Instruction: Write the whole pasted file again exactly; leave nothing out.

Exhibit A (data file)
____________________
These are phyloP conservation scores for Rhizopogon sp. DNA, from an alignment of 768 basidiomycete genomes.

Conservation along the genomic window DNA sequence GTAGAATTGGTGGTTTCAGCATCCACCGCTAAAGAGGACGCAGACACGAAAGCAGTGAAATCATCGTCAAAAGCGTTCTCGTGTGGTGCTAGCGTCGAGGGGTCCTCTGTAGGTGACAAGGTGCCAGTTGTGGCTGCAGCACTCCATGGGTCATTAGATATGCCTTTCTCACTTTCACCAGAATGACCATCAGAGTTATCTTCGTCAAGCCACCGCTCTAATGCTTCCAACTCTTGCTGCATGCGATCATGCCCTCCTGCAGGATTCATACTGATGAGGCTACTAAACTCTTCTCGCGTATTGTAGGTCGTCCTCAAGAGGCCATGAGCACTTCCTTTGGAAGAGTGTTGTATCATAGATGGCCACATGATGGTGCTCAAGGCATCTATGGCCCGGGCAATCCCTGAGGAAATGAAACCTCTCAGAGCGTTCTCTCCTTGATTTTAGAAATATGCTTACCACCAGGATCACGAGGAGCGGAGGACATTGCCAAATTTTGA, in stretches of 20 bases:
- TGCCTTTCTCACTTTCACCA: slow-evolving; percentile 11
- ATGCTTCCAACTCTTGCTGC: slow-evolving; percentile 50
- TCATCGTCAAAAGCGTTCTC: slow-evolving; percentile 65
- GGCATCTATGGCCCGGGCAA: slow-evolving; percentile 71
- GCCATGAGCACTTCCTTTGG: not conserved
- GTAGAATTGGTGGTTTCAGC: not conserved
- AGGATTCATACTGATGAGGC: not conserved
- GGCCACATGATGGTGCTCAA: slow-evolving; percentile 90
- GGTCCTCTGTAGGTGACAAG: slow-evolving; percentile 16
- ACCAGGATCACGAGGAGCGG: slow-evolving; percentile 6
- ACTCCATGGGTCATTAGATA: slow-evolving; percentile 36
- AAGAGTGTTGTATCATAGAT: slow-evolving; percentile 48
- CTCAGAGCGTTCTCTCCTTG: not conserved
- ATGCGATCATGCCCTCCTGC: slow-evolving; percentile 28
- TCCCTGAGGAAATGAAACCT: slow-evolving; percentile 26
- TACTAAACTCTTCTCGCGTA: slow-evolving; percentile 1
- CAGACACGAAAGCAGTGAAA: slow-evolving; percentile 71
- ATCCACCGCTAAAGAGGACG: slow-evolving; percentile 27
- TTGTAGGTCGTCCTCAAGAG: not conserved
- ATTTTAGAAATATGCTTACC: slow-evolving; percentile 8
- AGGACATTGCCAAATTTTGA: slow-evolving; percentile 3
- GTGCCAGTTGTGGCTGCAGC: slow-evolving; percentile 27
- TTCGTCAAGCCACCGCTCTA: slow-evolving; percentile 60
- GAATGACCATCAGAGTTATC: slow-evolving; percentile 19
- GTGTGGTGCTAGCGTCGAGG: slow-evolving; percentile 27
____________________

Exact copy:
These are phyloP conservation scores for Rhizopogon sp. DNA, from an alignment of 768 basidiomycete genomes.

Conservation along the genomic window DNA sequence GTAGAATTGGTGGTTTCAGCATCCACCGCTAAAGAGGACGCAGACACGAAAGCAGTGAAATCATCGTCAAAAGCGTTCTCGTGTGGTGCTAGCGTCGAGGGGTCCTCTGTAGGTGACAAGGTGCCAGTTGTGGCTGCAGCACTCCATGGGTCATTAGATATGCCTTTCTCACTTTCACCAGAATGACCATCAGAGTTATCTTCGTCAAGCCACCGCTCTAATGCTTCCAACTCTTGCTGCATGCGATCATGCCCTCCTGCAGGATTCATACTGATGAGGCTACTAAACTCTTCTCGCGTATTGTAGGTCGTCCTCAAGAGGCCATGAGCACTTCCTTTGGAAGAGTGTTGTATCATAGATGGCCACATGATGGTGCTCAAGGCATCTATGGCCCGGGCAATCCCTGAGGAAATGAAACCTCTCAGAGCGTTCTCTCCTTGATTTTAGAAATATGCTTACCACCAGGATCACGAGGAGCGGAGGACATTGCCAAATTTTGA, in stretches of 20 bases:
- TGCCTTTCTCACTTTCACCA: slow-evolving; percentile 11
- ATGCTTCCAACTCTTGCTGC: slow-evolving; percentile 50
- TCATCGTCAAAAGCGTTCTC: slow-evolving; percentile 65
- GGCATCTATGGCCCGGGCAA: slow-evolving; percentile 71
- GCCATGAGCACTTCCTTTGG: not conserved
- GTAGAATTGGTGGTTTCAGC: not conserved
- AGGATTCATACTGATGAGGC: not conserved
- GGCCACATGATGGTGCTCAA: slow-evolving; percentile 90
- GGTCCTCTGTAGGTGACAAG: slow-evolving; percentile 16
- ACCAGGATCACGAGGAGCGG: slow-evolving; percentile 6
- ACTCCATGGGTCATTAGATA: slow-evolving; percentile 36
- AAGAGTGTTGTATCATAGAT: slow-evolving; percentile 48
- CTCAGAGCGTTCTCTCCTTG: not conserved
- ATGCGATCATGCCCTCCTGC: slow-evolving; percentile 28
- TCCCTGAGGAAATGAAACCT: slow-evolving; percentile 26
- TACTAAACTCTTCTCGCGTA: slow-evolving; percentile 1
- CAGACACGAAAGCAGTGAAA: slow-evolving; percentile 71
- ATCCACCGCTAAAGAGGACG: slow-evolving; percentile 27
- TTGTAGGTCGTCCTCAAGAG: not conserved
- ATTTTAGAAATATGCTTACC: slow-evolving; percentile 8
- AGGACATTGCCAAATTTTGA: slow-evolving; percentile 3
- GTGCCAGTTGTGGCTGCAGC: slow-evolving; percentile 27
- TTCGTCAAGCCACCGCTCTA: slow-evolving; percentile 60
- GAATGACCATCAGAGTTATC: slow-evolving; percentile 19
- GTGTGGTGCTAGCGTCGAGG: slow-evolving; percentile 27